Date: 1800s, referring to 1764
Author: John Adams
“In the Winter of 1764 the Small Pox prevailing in Boston, I went with my Brother into Town and was inocculated under the Direction of Dr. Nathaniel Perkins and Dr. Joseph Warren. This Distemper was very terrible even by Inocculation at that time. My Physicians dreaded it, and prepared me, by a milk Diet and a Course of Mercurial Preparations, till they reduced me very low before they performed the operation. They continued to feed me with Milk and Mercury through the whole Course of it, and salivated me to such a degree, that every tooth in my head became so loose that I believe I could have pulled them all with my Thumb and finger. By such means they conquered the Small Pox, which I had very lightly, but they rendered me incapable <with the Aid of another fever at Amsterdam>* of speaking or eating in my old Age, in short they brought me into the same Situation with my Friend Washington, who attributed his misfortune to cracking of Walnuts in his Youth. I should not have mentioned this, if I had not been reproached with this <personal Defect>* Defect, with so much politeness in the Aurora. Recovered of the Small Pox, I passed the summer of 1764 in Attending Court and pursuing my Studies with a little some Amusement on my little farm <to which I was frequently making Additions>* till the Fall when on the 25th of October 1784 [i.e. 1764] I was married to Miss Smith <a Daughter of the Reverend Mr. William Smith a Minister of Weymouth, Grand daughter of the Honourable John Quincy Esquire of Braintree,>* a Connection which has been the Source of all my felicity in Life. Although a Sense of Duty which forced me away from her and my Children for so many Years has produced all the Griefs of my heart and all that I esteem real Afflictions in Life. The Town of Braintree had chosen me, one of the Select Men, Overseers of the Poor and Assessors, which occasioned much Business, of which I had enough before: but I accepted the Choice and attended diligently to the functions of the Office, in which humble as it was I took a great deal of Pleasure….”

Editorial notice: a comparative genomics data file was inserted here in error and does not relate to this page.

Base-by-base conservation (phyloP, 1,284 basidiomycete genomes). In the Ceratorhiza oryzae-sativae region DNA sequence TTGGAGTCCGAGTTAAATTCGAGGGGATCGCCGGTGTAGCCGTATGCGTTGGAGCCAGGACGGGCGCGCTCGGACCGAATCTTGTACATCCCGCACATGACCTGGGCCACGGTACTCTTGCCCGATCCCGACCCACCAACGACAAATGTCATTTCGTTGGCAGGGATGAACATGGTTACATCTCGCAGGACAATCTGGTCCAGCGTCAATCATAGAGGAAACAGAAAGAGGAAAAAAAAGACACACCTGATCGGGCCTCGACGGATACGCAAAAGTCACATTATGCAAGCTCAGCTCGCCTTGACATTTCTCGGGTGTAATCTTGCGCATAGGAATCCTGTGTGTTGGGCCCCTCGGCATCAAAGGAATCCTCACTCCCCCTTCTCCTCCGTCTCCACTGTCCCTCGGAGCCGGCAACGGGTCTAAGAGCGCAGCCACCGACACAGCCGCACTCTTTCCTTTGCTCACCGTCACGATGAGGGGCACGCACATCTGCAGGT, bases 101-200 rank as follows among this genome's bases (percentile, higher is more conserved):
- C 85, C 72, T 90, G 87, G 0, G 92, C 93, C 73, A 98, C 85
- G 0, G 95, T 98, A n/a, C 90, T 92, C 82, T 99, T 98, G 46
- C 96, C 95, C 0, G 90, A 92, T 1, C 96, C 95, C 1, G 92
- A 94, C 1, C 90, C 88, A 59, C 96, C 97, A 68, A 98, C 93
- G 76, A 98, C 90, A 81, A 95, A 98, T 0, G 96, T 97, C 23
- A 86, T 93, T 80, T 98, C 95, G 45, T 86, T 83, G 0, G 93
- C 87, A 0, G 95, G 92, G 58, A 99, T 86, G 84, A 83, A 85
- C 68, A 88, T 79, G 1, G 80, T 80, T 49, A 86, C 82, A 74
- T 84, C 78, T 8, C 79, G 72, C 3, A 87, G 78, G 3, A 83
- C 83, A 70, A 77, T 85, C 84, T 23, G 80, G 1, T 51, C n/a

* insertions with a carat, strikethroughs and duplication of ‘Defect’ – all as in the original.
Source: John Adams autobiography, part 1, “John Adams,” through 1776, sheet 9 of 53. Adams Family Papers: An Electronic Archive. Massachusetts Historical Society.
Commentary: Written decades later, John Adams recalls his smallpox inoculation by Drs. Perkins and Warren. He attributes his eventual loss of teeth to the mercury calomel medication administered as part of the inoculation regimen. By comparison, Adams observes that George Washington believed he became edentulous by cracking walnuts by chomping on them in his youth.